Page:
Maha Sona is a fearsome demon in Sinhalese folklore. The most powerful demon second to none, who is believed to haunt the afterlife, especially on graveyards surrounded by human corpses, large rocks and hills, and Junctions where three roads meet, are the most common haunting grounds of this demon. Demon kills its human prey by crushing their shoulders and also by afflicting illnesses. It usually kills people at night and dusk when confronted alone and leaves his mark of a hand embossed on the flesh of the body, he is also able to possess humans. In such cases, exorcism rituals are performed by Kattadiya (exorcist specialist) to repel the demon.
Maha Sona is formally known as Ritigala Jayasena, a human warrior giant who served in King Dutugemunu’s army among the 10 great Giants. There was a celebration after the victory from the war between invading king Elara and King Dutugemunu. 10 Great Giants also participated in this ceremony with their families.
Jayasena offended another fierce warrior in a drunken stupor by insulting his beautiful wife. Gotaimbara challenges him for a battle and schedules a date and the time for the fight on a graveyard. On the scheduled day, the duel began with a grand ceremony. They fought with each other showing their strength.
The fight began with a grand ceremony. They fought with each other showing off their strength. Gotaimbara decapitates Jayasena by a single flying kick onto Jayasena’s head.
Seeing the embarrassing situation of Jayasena, a deity called “Wesamuni” took pity and tries to resurrect before the cadaver goes cold, but the deity couldn’t find his head on time. Time has passed. There is no more time left before the body goes cold forever. In the chaos of finding Jayasena’s head, the deity found a bear head in a hurry and fit it backwards to Jayasena’s body and revives him in the grotesque form, he is also given some supernatural powers as a newly born demon.
People who encountered him were terrified to the point of falling ill mostly because he was found on graveyards. This new persona is dubbed as ‘Maha Sona’ meaning in Sinhala “Great Demon of the Graveyard”.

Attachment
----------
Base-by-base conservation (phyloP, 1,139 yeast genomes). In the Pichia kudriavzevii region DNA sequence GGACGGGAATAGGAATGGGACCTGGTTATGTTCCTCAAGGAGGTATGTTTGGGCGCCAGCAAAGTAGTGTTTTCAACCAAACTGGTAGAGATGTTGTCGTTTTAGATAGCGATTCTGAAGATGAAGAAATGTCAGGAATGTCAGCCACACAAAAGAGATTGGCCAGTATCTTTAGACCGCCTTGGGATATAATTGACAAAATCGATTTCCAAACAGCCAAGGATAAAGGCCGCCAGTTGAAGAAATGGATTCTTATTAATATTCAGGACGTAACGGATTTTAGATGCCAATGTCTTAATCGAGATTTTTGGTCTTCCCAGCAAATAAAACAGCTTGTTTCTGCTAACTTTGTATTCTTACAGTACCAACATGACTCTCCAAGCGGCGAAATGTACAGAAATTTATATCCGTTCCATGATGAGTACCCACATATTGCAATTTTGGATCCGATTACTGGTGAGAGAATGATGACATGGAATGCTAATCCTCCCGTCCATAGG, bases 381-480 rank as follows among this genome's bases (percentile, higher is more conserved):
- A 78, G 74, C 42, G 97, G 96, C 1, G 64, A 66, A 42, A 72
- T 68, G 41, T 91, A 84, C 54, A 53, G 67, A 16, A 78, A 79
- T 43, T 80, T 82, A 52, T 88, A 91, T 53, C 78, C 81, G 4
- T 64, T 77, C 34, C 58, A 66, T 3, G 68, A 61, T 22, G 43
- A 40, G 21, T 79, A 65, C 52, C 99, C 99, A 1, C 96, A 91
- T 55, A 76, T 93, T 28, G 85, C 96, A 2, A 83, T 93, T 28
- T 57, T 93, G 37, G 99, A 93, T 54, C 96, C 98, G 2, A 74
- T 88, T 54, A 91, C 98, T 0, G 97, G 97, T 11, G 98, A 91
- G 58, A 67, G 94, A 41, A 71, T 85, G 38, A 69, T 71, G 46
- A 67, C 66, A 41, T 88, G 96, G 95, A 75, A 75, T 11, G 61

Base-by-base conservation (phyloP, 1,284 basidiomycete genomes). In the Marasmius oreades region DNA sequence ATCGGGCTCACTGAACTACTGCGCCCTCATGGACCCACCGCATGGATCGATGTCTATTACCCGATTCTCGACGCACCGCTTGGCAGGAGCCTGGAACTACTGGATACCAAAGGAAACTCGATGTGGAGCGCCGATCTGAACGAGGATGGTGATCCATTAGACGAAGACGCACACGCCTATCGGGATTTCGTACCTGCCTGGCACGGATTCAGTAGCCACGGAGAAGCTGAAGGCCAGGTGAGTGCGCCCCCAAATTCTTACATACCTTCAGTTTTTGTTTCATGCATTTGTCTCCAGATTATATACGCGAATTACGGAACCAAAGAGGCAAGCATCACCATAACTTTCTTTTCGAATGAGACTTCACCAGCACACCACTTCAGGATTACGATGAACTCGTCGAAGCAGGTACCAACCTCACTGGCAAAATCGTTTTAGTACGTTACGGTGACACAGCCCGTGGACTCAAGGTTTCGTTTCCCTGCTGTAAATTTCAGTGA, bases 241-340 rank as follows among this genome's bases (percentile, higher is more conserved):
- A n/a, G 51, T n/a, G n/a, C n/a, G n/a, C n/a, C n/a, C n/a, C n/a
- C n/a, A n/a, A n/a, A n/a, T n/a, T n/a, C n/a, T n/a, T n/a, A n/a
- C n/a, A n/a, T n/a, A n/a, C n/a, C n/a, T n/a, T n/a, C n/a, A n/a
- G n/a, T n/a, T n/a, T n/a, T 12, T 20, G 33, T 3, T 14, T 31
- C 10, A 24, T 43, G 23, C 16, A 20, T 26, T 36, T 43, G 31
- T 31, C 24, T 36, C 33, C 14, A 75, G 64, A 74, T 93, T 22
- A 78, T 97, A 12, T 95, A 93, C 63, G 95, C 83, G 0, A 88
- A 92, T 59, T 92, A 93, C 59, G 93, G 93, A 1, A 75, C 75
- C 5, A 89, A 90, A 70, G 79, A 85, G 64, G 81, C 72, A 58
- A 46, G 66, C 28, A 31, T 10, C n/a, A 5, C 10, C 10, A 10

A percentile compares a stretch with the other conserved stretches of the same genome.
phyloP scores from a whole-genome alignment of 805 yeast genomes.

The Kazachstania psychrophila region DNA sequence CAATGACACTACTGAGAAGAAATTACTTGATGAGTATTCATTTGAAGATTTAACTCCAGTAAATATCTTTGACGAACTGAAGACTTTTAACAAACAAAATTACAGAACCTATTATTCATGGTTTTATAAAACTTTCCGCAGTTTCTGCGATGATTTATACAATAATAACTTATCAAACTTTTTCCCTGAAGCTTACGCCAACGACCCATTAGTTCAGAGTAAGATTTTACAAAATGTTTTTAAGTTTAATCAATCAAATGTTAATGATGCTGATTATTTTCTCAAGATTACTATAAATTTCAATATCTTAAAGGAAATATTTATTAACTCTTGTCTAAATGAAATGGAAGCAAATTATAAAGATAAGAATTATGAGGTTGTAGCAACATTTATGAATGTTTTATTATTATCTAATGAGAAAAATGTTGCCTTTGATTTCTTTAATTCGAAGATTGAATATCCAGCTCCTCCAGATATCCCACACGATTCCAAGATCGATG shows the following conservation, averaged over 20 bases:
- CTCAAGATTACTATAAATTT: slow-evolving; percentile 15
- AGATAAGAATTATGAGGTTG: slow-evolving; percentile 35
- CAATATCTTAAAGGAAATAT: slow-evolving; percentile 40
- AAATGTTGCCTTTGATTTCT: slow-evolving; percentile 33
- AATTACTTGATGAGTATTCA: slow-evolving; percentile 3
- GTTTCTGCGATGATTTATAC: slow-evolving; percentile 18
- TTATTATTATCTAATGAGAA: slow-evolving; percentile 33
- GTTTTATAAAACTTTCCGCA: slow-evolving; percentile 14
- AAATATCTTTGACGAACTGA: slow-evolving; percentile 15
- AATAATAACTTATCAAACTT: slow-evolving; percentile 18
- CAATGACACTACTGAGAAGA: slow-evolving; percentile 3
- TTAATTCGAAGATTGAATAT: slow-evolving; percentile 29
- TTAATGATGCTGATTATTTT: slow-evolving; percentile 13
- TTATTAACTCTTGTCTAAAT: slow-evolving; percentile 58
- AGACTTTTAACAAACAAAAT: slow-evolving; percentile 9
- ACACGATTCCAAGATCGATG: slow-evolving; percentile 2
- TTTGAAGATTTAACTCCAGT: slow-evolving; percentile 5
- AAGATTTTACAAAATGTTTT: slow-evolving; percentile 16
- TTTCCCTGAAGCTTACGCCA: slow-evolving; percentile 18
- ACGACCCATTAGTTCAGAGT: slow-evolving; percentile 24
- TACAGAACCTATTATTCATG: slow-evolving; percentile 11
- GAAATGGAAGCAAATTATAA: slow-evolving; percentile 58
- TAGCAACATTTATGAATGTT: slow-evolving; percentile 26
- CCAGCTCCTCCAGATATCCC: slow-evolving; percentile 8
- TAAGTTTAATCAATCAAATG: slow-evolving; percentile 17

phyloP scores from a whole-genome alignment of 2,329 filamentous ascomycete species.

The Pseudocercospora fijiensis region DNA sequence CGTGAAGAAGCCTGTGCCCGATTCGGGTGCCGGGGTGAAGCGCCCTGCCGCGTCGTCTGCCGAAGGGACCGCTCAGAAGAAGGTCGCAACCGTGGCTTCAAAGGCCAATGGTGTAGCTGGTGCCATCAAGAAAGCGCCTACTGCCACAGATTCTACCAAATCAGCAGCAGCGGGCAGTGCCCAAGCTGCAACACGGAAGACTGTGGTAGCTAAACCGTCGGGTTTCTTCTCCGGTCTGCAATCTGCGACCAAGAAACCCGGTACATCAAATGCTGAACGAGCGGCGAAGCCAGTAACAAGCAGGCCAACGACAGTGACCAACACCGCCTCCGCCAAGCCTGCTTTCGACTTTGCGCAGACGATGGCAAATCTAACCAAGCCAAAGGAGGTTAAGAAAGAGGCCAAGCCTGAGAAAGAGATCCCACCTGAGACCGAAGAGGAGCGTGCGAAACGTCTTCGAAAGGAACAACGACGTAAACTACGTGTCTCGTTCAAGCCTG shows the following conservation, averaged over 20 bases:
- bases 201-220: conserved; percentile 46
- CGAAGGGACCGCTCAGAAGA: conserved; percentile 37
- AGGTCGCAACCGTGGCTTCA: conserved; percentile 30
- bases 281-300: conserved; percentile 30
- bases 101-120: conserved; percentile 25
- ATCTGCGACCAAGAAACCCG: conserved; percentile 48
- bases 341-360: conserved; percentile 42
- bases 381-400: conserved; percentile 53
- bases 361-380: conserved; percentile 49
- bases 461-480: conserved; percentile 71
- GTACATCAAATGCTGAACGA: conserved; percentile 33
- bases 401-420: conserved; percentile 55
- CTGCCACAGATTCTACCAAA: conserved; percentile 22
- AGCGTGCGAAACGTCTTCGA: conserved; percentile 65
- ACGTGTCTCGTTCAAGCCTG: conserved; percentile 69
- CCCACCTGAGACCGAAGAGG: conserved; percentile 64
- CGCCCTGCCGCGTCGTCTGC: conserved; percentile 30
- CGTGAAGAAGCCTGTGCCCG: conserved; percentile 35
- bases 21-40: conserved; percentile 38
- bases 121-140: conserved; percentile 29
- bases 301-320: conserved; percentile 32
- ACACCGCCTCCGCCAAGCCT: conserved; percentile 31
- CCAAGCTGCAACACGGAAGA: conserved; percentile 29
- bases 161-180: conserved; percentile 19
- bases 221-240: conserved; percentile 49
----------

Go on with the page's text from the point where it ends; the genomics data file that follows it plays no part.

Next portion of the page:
The fishermen begin the day, with a prayer, at six in the morning. Two men would sleepily stumble to the little craft called the ‘Theppama’ and row to the middle of the wewa. The craft has to be manoeuvred with a bamboo pole like a witch stirring her cauldron thickly, and both men have to stand, the boat being frail.
One of them will cast the net at a spot favoured by the shoals of fish, and then they will row back to the shore. Later in the morning, they would sail back and haul in their catch. The best of the fish you can be blessed with here are the Loola (Snakehead murrel), the Seppali (Giant gourami) and the Korali (Green chromide). Once the catch is hauled ashore, the still protesting and thudding fish are taken in deep cane baskets to be sold.
Wewu maalu is either cooked or fried. The traditional homemaker has a favourite recipe for curried Wewu maalu. The fish is divided into good-sized chunks and are marinated heartily with an aromatic paste of pepper, chilli, coriander seeds, cumin seeds and sweet cumin seeds as well as tamarind. Oil is then heated in a pot, mustard seeds are thrown in, and green chilli, karapincha, onion and rampe are added. Finally, the fish are ladled in and cooked till the gravy is a simmering orange-brown.
If you are to fry them, slice them into leaner pieces than you would for the curry, pickle them finely with turmeric, salt and pepper into the oil and then, voila! You get a fluffy, fleshy fish with which to account for any amount of rice and coconut sambol.
A unique all in one meal that can serve an entire family. This dish is a speciality of the Sri Lankan Muslim Community. Best known from the Southern coastal region of Galle and Beruwala, this dish is much loved by all Sri Lankans.
This fragrant meal is laboriously prepared and consists of short-grain rice cooked in butter, screwpine and coconut milk.
Many variations are found, but kidu is often served with a side of sweet onion and capsicum pickle, dhal (lentils) curry, fried beef or chicken, beef curry, and kaliya, which is a mixed dish of ash plantain, fried eggplant and chicken liver. Although most commercial kidu will leave out the chicken liver.